April 21st 2018


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Articles from this issue:

COVER STORY The deeper causes of Australia's social malaise

GENDER POLITICS Queensland proposes transgender birth certificates

CANBERRA OBSERVED Malcolm at 30 (polls): the cloud on Turnbull's horizon

NATIONAL AFFAIRS Cardinal Pell firmly denies sex abuse allegations

NATIONAL AFFAIRS Sydney Archdiocese aims to eliminate slavery in supply chain

RURAL DEVELOPMENT Irrigation along Fitzroy River proposed and opposed

LIFE ISSUES Abortion Rethink Summit: the case for care

VERBATIM WA food, drink producers face shortage of carbon dioxide

HOUSING AFFORDABILITY Land costs: economist Henry George's solution

ELECTRICITY Will Turnbull lose three out of three?

ECONOMICS Trade wars: tariffs unlikely to be fired in anger

SEX AND TEENS How about support for the abstaining majority?

VISUAL ARTS Layers of meaning in Botticelli's La Primavera and The Birth of Venus

MUSIC Is it good?: Or, do we just like the sound it makes?

CINEMA The Death of Stalin: Black comedy of a dark time

BOOK REVIEW Cool head on topic that generates heat

BOOK REVIEW Life's not so bad: from the outside

POETRY

LETTERS

OPINION What a republic would really mean for Australia

Books promotion page

CREDIT CODE RED:
How Financial Deregulation and World Instability Are Exposing Australia to Economic Catastrophe

by Peter Brain and Ian Manning

$29.99


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About the book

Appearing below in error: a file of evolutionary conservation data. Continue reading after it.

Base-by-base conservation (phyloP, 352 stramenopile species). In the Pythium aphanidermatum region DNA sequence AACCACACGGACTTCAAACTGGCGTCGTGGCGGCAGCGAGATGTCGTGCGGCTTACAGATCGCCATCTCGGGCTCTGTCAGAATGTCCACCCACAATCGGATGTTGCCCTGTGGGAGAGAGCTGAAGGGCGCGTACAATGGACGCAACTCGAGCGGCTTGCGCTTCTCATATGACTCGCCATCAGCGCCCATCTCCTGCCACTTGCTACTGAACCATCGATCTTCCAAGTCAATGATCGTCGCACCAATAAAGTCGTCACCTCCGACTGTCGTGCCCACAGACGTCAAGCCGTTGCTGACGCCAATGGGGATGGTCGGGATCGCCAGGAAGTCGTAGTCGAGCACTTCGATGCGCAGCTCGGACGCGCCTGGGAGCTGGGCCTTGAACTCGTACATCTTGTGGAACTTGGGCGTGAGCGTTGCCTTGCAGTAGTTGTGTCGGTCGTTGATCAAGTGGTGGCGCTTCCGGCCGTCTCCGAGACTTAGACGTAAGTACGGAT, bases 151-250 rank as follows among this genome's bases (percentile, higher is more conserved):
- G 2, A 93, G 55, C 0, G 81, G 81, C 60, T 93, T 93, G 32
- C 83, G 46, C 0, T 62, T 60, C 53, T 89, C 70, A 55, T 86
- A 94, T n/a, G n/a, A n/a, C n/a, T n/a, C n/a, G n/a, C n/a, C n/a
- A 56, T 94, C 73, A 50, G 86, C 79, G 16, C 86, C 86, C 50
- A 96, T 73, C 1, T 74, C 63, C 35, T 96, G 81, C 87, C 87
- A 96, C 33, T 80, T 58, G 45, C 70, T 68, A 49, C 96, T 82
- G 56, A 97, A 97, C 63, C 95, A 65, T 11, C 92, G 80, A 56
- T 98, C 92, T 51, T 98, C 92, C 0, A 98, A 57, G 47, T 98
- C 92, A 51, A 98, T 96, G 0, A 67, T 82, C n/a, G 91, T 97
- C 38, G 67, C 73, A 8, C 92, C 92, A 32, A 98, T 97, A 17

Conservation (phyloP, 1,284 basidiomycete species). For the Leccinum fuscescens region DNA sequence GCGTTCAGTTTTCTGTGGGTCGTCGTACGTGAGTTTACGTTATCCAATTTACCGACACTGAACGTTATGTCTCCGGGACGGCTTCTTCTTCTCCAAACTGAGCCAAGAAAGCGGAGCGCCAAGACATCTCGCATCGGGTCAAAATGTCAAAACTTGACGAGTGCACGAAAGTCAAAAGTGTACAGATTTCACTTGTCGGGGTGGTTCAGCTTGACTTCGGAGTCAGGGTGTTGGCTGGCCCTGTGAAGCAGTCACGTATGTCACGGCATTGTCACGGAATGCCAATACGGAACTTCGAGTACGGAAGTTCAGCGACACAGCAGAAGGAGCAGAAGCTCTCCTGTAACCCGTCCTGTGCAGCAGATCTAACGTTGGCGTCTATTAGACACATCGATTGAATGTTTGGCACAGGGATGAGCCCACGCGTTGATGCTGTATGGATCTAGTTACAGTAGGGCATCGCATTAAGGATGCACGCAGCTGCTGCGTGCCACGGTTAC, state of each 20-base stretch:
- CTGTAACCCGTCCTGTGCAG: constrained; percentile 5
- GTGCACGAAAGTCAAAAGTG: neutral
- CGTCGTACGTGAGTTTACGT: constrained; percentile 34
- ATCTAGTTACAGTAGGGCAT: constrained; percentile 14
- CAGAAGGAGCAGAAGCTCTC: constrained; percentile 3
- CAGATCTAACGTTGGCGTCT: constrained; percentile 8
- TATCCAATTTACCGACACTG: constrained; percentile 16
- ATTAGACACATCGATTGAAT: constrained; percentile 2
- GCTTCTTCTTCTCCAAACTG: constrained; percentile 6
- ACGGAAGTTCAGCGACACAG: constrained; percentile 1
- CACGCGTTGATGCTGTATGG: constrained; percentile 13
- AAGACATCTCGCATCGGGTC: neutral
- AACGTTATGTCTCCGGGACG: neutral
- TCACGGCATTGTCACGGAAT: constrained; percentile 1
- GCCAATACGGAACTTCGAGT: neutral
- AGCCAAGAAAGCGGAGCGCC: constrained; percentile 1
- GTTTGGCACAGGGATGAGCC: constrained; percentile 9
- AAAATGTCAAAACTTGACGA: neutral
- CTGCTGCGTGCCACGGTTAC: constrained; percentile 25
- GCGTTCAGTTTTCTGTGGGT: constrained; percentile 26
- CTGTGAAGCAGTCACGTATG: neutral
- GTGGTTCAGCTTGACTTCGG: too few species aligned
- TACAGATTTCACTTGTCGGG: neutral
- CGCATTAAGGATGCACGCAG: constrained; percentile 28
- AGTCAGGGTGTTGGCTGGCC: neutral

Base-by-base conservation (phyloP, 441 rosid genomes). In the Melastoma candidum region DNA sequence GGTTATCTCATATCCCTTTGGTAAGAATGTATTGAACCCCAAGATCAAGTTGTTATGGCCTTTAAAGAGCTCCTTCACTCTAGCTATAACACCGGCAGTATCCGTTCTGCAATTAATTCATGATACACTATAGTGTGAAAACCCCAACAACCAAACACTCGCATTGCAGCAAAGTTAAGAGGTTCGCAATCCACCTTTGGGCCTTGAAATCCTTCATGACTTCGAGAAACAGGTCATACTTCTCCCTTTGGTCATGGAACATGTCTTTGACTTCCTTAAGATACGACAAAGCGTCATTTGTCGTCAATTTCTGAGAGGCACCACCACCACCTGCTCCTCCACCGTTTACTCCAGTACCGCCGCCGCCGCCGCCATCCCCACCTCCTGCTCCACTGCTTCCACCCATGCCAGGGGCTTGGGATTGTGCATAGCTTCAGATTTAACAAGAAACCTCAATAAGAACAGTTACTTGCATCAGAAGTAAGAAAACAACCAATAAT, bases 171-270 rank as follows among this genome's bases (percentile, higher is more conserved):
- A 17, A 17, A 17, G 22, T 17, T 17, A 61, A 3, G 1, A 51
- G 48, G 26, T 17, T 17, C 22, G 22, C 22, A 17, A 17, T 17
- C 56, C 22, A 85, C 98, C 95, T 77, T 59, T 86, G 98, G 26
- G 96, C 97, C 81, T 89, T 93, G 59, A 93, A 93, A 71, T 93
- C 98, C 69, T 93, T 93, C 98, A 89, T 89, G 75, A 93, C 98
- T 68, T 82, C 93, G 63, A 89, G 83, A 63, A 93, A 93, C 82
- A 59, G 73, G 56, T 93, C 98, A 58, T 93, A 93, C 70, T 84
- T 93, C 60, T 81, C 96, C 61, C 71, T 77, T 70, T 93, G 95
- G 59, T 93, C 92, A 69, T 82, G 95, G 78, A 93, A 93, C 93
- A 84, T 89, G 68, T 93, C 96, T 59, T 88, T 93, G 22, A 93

Australia has been the lucky country for a long time. But is Australia’s luck about to run out?

Brain and Manning, two of the country’s highly experienced economic analysts, argue that Australia’s prosperity has been bought by borrowing from its future – specifically, by borrowing too much, for the wrong assets, and from the wrong lenders. Using international and local indicators to measure economic danger signs, they warn that, if current policies are not altered, the country will be at extreme risk of an economic calamity.

Due to Australia’s high and increasing levels of household debt, foreign debt, and low foreign-exchange reserves, the country will enter what they call a Code Red zone. Once that happens, it is highly unlikely that Australia will be able to avoid, at best, a severe and prolonged recession, or, at worst, an economic catastrophe.

Credit Code Red proposes alternative courses of action for the authorities to take, which involve reducing disposable incomes and imports, re-regulating the financial sector, and abandoning neo-liberal economic theory. It is a timely warning that what is politically unrealistic today may soon become too little, too late.

“A terrific book that provides the big-picture economic alternative we have been searching for.” – Brian Howe, former deputy prime minister

About the authors

Peter Brain was formerly head of the Econometric Forecasting Project at Melbourne University. In 1984 he founded the National Institute of Economic and Industry Research (NIEIR). Ian Manning has worked for the National Inquiry into Poverty and at the Melbourne Institute. He joined Brain at NIEIR in 1985. For over 30 years, they have worked on projects covering all aspects of the Australian economy, its industries, regions, and people.


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